Outreach stopped

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Outreach is no longer hosting its regular programs this semester. In the past, this section of Campus Ministry had provided programs such as West Side For Jesus, SWAG camp, and Lantern, all of which are meant to reach out to the community and provide service opportunities for Southern’s students.

Students, such as Marry Bright, who have taken part in previous programs have noticed the absence of these programs, specifically West Side For Jesus, a program that she attended regularly.

“I did notice that Outreach was missing this semester. I have been a leader for West Side for Jesus for almost two years, so I was confused that I hadn’t been emailed about it yet. It’s weird not seeing [the] kids every two weeks,” she said.

According to Melissa Moore, director of Outreach and uQuest Missions, the dwindling numbers in attendance last semester caused Southern to reevaluate and look over the nature of the programs.

Andrea Sequera, a student outreach leader, confirmed that numbers had gone from around 40 on a high day to about five or 15. 

“There does seem to be a decrease in participation and… a lack of buy-in,” Sequera said. “It’s not that the students don’t care but there’s not a lot available… and not a lot of continuity [with participants].”

The “lack of buy-in,” as Sequera puts it, was also paired with the inability to have consistent leaders pass the baton.

“You have to think that every four to six years the school is undergoing major overhaul because the population of the school has changed completely by that point. …so maybe every five to six years [Outreach] can account for the completely new students that are changing every half decade,” Helen Faulk, junior psychology major, said.

This pause left room for the Outreach office to question the success and goals of the ministry.

“You couldn’t pinpoint what the goal was,” Sequera said. “There was sufficient reason to question if these missions were helping or hurting.”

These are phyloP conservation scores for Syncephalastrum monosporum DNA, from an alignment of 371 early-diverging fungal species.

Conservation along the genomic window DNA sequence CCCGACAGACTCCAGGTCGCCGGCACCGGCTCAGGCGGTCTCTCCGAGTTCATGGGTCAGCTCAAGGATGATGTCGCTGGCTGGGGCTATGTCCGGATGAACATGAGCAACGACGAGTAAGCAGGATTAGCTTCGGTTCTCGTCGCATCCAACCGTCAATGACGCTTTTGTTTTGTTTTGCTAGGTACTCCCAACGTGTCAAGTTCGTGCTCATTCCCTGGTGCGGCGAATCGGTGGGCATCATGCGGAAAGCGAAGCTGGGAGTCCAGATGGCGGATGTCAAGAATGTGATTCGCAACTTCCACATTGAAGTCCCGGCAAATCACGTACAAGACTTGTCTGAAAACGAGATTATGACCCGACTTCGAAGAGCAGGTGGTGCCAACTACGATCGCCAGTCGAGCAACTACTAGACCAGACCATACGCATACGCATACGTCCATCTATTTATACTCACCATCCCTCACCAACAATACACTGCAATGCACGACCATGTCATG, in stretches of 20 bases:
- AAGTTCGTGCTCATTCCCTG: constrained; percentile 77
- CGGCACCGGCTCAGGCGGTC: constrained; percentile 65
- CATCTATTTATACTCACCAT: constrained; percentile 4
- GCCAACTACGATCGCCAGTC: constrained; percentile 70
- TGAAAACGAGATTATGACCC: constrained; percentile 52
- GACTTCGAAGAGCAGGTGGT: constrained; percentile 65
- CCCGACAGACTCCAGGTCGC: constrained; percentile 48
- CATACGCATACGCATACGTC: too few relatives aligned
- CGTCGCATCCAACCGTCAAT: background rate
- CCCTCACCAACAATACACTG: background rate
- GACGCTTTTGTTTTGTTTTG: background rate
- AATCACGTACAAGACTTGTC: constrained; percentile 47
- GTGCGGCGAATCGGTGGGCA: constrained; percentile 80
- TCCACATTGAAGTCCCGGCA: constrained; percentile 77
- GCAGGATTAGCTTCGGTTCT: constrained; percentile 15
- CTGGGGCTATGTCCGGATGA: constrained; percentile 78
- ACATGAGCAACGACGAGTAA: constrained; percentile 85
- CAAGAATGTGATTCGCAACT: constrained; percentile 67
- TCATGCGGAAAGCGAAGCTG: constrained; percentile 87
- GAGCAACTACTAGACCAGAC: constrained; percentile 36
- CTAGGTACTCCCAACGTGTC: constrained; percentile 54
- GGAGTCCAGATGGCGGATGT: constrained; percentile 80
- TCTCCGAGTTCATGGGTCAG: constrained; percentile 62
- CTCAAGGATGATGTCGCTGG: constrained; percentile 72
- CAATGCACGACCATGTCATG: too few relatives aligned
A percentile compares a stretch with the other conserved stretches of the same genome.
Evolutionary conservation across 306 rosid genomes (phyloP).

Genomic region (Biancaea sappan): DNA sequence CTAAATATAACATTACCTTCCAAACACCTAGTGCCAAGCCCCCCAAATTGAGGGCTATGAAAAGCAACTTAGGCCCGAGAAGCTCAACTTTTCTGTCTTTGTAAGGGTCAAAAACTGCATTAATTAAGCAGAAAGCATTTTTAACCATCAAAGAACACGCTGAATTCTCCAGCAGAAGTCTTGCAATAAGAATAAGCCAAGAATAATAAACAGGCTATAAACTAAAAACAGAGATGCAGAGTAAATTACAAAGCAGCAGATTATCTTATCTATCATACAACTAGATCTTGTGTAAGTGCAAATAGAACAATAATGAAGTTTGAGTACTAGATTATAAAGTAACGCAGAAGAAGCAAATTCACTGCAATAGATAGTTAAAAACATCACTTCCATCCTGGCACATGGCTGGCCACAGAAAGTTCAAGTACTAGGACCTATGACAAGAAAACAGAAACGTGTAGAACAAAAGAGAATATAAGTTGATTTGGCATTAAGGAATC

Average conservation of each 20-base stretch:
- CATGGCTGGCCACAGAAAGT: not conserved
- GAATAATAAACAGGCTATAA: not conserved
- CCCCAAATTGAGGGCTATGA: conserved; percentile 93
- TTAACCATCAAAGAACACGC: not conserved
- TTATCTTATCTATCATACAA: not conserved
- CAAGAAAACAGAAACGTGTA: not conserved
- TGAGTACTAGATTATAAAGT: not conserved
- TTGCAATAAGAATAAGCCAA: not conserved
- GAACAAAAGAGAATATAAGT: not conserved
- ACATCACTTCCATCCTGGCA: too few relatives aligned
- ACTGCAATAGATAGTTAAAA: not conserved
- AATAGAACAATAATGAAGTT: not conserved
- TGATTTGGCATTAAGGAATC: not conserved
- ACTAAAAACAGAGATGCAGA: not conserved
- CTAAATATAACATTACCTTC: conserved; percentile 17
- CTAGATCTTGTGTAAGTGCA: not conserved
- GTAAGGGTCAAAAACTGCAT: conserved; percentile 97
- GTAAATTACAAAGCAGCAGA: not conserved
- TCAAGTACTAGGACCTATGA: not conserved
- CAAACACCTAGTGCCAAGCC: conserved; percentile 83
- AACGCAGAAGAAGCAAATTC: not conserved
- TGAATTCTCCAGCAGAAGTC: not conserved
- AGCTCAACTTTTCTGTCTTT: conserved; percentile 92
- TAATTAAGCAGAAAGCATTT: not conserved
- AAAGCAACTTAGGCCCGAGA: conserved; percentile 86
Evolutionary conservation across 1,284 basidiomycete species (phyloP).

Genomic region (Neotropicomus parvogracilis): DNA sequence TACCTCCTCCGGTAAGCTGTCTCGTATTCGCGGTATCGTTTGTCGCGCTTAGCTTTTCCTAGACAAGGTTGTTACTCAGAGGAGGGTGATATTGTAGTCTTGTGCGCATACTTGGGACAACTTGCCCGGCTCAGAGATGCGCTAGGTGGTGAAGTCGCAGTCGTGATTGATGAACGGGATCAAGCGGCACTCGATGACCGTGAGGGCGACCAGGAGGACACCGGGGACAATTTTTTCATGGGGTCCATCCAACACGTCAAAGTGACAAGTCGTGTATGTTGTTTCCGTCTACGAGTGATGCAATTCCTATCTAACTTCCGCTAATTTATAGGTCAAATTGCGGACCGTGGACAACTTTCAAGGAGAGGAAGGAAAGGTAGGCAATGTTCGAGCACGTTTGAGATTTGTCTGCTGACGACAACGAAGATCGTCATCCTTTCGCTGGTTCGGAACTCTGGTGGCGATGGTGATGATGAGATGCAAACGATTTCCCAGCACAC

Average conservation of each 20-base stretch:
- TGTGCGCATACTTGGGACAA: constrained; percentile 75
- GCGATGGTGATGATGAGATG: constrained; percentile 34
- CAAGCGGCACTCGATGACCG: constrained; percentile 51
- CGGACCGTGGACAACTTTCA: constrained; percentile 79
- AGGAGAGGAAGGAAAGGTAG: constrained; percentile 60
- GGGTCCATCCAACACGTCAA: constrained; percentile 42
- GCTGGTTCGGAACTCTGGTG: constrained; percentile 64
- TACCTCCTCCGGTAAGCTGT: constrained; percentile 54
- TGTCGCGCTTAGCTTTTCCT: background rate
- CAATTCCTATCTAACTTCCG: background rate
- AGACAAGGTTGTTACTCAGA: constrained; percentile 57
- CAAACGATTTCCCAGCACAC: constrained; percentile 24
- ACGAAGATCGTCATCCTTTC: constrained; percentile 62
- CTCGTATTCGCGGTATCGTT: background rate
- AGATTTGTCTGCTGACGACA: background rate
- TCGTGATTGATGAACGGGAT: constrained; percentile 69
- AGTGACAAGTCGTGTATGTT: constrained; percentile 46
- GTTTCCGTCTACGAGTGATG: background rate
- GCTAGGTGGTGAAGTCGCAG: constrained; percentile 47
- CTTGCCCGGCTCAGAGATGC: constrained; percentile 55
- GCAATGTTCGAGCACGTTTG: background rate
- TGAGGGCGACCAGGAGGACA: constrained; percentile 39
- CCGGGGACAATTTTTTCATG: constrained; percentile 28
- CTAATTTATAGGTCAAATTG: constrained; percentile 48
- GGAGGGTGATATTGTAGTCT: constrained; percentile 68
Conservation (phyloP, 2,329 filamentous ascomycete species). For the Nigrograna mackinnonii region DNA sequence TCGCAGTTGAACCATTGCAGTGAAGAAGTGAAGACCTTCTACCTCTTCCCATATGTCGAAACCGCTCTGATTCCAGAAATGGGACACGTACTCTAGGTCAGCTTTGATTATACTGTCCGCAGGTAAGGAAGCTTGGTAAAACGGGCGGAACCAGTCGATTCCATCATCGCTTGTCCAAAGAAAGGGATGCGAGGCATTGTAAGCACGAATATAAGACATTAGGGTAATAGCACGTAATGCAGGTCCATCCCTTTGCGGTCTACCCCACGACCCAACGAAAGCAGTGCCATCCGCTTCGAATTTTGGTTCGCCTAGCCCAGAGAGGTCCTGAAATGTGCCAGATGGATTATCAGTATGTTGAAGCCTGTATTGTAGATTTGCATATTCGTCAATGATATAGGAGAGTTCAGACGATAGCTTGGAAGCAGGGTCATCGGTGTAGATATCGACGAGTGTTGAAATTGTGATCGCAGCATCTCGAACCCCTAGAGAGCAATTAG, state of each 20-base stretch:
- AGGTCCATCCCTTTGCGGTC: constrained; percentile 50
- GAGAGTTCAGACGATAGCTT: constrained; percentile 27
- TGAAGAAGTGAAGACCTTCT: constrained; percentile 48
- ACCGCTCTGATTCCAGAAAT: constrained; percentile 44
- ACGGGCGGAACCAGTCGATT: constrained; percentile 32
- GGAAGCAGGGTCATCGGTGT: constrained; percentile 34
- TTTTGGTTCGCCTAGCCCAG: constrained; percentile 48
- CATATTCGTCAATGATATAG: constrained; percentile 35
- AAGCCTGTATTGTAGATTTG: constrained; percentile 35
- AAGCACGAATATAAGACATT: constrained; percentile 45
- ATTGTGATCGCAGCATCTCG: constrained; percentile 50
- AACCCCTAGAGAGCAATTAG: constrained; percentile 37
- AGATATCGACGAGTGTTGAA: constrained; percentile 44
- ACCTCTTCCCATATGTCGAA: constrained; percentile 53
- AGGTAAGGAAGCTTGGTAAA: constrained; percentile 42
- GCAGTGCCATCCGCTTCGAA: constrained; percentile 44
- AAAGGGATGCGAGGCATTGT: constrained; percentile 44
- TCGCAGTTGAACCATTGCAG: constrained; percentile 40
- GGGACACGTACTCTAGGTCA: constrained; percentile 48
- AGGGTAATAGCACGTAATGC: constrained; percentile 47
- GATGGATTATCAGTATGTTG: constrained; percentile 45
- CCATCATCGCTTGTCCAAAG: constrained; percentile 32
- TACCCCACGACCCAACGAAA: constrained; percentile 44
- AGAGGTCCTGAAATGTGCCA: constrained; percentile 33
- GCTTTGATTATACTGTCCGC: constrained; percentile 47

“Are we being intentional in our ministry, or are we just going downtown and playing with kids?” Moore asked. “… Are we planning on inviting them to walk with Jesus in some way? And we realized that probably some of this was happening, but kind of by accident. We hadn’t been intentional about outreach.”

In the end, all of these factors created a “big picture,” as Moore says, about what they needed to do. In light of these questions about impact, Outreach employees have decided to go to the places where they conducted programs to ask if they made a positive difference in the community.

The team is also beginning to connect with local churches to see what ministries Outreach could partner with. Having the main support of local churches, rather than simply being student-led, means the community can have more consistency with its outreach, rather than only getting aid during the four active months of the school year, according to Moore.

With these partnerships, Southern students can provide aid as supplementary help that strengthens projects across the Chattanooga area.

In addition, Outreach hopes to create wider options for programs, providing choices that utilize a diverse set of talents for service.

“I recognize that [the outreach programs] are very limited. If you don’t like kids, if you don’t like the elderly, or if you don’t like doing Bible studies or [helping] the homeless, there’s really not much for you,” Sequera said.

Yet, even during the program’s suspension, Moore said students are more than able to step up to take on projects as Outreach leaders. However, according to both Moore and Sequera, those who step forward must be prepared to commit to the task at hand. 

“We are actually looking for students who are willing and qualified to step up and be committed leaders,” Moore said.

Moore and Sequera confirm that they are taking the time to ask questions and make the most of this pause, ensuring that the new programs will be fully developed and are making an impact. 

One hope for Outreach is for it to become “a space created for new ministries; for people to think outside the box,” Sequera said, “A culture of service where you want to give your time.”  

“I kind of think [Outreach pausing their programs] is good because it means there will be improvements to make them a little bit better; therefore, more people will want to join,” said Amanda Brennen, sophomore psychology major.

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